Then the fun begins. Now the wheel is in position to possibly rip into the runway, or does it? What shape is the rim? Assume the runway holds firm. Now we have very little traction between the runway and the wheel, and the jet has had half a second to accelerate while the wheel, just from inertia, has been spinning at a constant speed with the treadmill matching that speed. The bottom of the rim is now moving forward relative to the runway, which means the inertia of the wheel might be just high enough to allow it to slip a bit instead of trying to sync up with the runway surface. BUT the friction isn’t negligible because we have an infinitely powerful instantly responding treadmill. The feedback loop is now MUCH faster. When the edge of the rim accelerates the axle feels it within… attoseconds? Nanoseconds? The runway reacts so quickly that the inertia of the wheel can’t possibly change fast enough, and…what? The wheel and the runway follow this delicate balance where the wheel has almost stopped slipping against the runway for many seconds as the plane takes off? But what speed was the runway moving when it contacted the wheel? 1000 miles per hour? 2000? Does the rim heat up from vibration as it runs along the runway and melt or break off?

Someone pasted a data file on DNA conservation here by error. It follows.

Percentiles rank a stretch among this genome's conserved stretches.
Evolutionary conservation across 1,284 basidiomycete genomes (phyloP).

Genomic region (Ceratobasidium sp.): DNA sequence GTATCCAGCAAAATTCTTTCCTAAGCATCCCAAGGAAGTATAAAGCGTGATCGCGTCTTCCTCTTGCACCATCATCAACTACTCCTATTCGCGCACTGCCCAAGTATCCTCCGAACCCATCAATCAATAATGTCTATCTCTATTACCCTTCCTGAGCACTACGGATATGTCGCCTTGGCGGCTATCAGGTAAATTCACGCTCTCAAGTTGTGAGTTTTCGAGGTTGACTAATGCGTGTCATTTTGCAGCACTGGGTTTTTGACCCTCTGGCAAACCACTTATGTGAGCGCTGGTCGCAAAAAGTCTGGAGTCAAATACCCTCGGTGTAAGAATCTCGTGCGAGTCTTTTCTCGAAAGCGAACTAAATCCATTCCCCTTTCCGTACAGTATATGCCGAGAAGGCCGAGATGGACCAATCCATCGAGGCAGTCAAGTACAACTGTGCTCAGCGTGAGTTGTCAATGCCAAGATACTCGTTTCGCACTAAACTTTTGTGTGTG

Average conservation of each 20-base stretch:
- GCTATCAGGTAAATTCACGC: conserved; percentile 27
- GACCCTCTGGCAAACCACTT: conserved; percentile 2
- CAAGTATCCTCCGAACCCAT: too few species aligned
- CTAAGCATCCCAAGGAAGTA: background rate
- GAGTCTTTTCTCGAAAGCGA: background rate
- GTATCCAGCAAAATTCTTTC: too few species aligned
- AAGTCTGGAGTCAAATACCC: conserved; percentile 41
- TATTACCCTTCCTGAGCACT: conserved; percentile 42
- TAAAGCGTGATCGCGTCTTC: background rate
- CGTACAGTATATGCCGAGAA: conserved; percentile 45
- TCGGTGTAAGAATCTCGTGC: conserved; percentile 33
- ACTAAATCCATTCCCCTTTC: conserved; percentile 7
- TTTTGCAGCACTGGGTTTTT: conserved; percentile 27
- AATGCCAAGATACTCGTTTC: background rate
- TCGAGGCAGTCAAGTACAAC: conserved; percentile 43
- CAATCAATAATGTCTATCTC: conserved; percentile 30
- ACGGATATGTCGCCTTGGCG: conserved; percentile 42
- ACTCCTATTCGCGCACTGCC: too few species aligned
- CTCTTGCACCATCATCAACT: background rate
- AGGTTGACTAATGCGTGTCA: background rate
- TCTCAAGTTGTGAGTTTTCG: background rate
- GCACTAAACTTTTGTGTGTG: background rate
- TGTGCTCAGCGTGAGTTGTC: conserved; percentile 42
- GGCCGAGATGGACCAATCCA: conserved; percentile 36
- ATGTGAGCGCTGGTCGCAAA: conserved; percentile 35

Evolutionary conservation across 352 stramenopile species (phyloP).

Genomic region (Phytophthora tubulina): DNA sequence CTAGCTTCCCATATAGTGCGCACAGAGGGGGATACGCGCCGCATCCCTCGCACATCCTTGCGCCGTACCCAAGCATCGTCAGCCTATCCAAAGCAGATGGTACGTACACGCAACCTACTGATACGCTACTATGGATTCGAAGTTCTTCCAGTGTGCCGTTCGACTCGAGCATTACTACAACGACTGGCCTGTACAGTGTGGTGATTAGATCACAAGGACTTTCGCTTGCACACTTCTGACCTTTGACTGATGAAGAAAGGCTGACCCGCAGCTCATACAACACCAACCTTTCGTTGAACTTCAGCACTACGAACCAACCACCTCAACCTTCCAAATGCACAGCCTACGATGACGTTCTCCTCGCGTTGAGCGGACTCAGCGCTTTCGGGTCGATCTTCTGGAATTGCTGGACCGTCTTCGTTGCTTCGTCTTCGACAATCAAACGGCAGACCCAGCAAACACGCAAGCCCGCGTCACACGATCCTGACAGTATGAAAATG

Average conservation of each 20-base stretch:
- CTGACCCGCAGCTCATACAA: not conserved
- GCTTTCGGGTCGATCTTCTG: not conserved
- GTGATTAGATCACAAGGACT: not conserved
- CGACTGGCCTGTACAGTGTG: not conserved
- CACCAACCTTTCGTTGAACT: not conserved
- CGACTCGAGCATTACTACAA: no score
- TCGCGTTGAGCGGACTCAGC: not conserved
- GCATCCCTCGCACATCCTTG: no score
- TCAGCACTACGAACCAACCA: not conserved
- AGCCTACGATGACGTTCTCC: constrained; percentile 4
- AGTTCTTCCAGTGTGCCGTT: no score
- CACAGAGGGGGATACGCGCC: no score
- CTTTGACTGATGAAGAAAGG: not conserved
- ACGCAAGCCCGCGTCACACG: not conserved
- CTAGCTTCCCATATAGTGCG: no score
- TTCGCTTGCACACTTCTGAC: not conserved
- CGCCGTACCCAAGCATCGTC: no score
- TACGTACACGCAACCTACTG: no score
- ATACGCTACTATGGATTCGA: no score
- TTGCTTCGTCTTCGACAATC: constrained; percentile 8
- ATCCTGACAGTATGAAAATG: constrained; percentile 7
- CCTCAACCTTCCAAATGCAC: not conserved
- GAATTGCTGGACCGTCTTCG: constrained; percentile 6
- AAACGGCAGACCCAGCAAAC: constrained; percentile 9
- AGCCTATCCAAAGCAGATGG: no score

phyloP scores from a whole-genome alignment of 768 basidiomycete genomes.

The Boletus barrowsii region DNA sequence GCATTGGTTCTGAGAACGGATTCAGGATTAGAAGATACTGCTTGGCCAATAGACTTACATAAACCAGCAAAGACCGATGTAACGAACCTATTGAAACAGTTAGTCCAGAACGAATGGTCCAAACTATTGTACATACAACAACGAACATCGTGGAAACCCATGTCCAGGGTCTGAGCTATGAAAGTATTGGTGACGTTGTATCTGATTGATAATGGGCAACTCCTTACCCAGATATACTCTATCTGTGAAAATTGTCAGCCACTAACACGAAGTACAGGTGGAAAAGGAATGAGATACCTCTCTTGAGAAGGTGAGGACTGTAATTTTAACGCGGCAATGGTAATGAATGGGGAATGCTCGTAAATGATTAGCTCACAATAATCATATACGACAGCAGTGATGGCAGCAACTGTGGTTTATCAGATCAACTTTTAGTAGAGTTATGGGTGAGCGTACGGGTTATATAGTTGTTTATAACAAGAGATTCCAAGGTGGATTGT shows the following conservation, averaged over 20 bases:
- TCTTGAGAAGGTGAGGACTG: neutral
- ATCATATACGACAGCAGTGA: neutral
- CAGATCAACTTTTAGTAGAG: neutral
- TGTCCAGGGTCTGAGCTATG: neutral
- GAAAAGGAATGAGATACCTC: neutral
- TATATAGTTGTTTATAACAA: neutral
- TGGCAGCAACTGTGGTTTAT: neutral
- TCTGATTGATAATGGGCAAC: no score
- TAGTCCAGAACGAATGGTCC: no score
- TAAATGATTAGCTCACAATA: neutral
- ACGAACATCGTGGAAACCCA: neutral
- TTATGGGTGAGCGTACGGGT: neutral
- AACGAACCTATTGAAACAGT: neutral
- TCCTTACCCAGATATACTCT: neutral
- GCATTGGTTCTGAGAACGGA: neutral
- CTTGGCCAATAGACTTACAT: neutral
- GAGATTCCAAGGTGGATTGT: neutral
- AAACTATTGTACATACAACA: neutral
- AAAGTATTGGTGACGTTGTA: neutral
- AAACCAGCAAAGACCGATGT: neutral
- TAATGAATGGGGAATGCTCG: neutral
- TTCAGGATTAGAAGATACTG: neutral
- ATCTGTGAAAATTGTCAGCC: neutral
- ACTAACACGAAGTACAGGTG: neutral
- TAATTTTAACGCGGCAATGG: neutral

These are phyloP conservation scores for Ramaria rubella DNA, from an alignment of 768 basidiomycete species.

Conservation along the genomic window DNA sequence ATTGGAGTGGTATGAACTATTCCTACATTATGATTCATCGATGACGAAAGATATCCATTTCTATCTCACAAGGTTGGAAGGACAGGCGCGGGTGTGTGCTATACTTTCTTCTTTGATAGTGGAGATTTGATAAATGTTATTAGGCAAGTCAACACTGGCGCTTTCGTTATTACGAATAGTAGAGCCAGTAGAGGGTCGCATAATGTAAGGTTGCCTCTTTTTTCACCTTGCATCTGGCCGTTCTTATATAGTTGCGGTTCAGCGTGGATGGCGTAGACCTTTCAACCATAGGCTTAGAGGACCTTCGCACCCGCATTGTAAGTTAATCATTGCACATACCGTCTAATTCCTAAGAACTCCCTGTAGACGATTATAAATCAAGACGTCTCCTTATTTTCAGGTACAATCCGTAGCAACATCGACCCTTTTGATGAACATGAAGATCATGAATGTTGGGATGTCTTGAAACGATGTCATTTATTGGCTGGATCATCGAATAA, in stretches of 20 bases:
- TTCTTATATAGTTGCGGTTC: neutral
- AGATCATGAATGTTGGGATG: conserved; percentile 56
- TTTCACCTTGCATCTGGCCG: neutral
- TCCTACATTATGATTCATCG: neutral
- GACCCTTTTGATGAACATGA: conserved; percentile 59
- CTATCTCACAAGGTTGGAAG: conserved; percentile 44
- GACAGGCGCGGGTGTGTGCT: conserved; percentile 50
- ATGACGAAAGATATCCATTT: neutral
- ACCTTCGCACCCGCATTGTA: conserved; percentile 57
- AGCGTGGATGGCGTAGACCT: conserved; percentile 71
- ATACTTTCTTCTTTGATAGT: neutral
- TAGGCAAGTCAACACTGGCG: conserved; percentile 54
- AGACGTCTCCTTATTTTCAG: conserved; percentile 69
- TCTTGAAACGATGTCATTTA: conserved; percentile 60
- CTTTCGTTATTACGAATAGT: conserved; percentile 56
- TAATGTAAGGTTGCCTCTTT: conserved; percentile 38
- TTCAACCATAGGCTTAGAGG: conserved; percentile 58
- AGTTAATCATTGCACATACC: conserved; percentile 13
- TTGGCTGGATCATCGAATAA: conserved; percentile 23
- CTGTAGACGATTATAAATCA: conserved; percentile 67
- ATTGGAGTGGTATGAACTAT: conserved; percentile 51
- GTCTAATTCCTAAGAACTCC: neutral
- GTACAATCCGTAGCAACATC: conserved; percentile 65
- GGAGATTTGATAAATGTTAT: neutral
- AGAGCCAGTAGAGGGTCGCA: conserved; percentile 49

Finally, perhaps, the entire wheel breaks apart and the axle gets ground into the runway and stops spinning. The runway would then act as a normal runway, with a 747 now attempting to take off with no wheels. Does it collapse the landing gear, glide across the runway on its engines and take off? Does it rip apart before it gets off the ground? Is there finally enough friction to keep it from getting up to speed? Does it make it off the ground but with melted passengers and ruined upholstery?

    What happened when or if the runway exceeded the speed of sound? What kind of airflow would this produce during that part of the sequence of events?